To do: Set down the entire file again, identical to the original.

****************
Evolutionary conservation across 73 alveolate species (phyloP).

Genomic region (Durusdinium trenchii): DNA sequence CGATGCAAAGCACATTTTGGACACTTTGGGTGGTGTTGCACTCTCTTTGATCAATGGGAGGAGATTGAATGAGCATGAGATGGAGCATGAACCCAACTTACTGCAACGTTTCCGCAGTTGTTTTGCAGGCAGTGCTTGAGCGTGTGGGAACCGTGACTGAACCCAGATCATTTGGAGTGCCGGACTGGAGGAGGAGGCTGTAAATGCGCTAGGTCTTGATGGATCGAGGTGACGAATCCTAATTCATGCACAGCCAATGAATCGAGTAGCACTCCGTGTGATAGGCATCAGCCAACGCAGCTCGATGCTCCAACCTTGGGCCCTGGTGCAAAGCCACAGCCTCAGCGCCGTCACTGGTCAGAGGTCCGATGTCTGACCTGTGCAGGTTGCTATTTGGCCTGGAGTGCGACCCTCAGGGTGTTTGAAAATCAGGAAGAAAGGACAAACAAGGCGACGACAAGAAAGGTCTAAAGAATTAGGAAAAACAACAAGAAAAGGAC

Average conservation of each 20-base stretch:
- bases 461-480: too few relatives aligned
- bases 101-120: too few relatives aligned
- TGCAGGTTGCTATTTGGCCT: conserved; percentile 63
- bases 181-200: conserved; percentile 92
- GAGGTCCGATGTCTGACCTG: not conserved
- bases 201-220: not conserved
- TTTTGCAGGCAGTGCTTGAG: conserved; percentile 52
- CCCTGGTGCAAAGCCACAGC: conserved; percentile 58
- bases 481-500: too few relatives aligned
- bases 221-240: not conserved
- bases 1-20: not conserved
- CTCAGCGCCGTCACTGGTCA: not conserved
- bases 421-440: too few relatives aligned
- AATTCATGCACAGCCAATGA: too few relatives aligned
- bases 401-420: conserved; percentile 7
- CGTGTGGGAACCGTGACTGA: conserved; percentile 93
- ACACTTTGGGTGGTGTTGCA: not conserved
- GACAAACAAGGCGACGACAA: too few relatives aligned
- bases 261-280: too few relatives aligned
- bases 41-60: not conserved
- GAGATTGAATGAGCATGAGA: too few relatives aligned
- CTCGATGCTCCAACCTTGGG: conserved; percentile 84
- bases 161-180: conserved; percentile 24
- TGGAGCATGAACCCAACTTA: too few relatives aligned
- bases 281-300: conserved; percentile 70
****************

Evolutionary conservation across 73 alveolate species (phyloP).

Genomic region (Durusdinium trenchii): DNA sequence CGATGCAAAGCACATTTTGGACACTTTGGGTGGTGTTGCACTCTCTTTGATCAATGGGAGGAGATTGAATGAGCATGAGATGGAGCATGAACCCAACTTACTGCAACGTTTCCGCAGTTGTTTTGCAGGCAGTGCTTGAGCGTGTGGGAACCGTGACTGAACCCAGATCATTTGGAGTGCCGGACTGGAGGAGGAGGCTGTAAATGCGCTAGGTCTTGATGGATCGAGGTGACGAATCCTAATTCATGCACAGCCAATGAATCGAGTAGCACTCCGTGTGATAGGCATCAGCCAACGCAGCTCGATGCTCCAACCTTGGGCCCTGGTGCAAAGCCACAGCCTCAGCGCCGTCACTGGTCAGAGGTCCGATGTCTGACCTGTGCAGGTTGCTATTTGGCCTGGAGTGCGACCCTCAGGGTGTTTGAAAATCAGGAAGAAAGGACAAACAAGGCGACGACAAGAAAGGTCTAAAGAATTAGGAAAAACAACAAGAAAAGGAC

Average conservation of each 20-base stretch:
- bases 461-480: too few relatives aligned
- bases 101-120: too few relatives aligned
- TGCAGGTTGCTATTTGGCCT: conserved; percentile 63
- bases 181-200: conserved; percentile 92
- GAGGTCCGATGTCTGACCTG: not conserved
- bases 201-220: not conserved
- TTTTGCAGGCAGTGCTTGAG: conserved; percentile 52
- CCCTGGTGCAAAGCCACAGC: conserved; percentile 58
- bases 481-500: too few relatives aligned
- bases 221-240: not conserved
- bases 1-20: not conserved
- CTCAGCGCCGTCACTGGTCA: not conserved
- bases 421-440: too few relatives aligned
- AATTCATGCACAGCCAATGA: too few relatives aligned
- bases 401-420: conserved; percentile 7
- CGTGTGGGAACCGTGACTGA: conserved; percentile 93
- ACACTTTGGGTGGTGTTGCA: not conserved
- GACAAACAAGGCGACGACAA: too few relatives aligned
- bases 261-280: too few relatives aligned
- bases 41-60: not conserved
- GAGATTGAATGAGCATGAGA: too few relatives aligned
- CTCGATGCTCCAACCTTGGG: conserved; percentile 84
- bases 161-180: conserved; percentile 24
- TGGAGCATGAACCCAACTTA: too few relatives aligned
- bases 281-300: conserved; percentile 70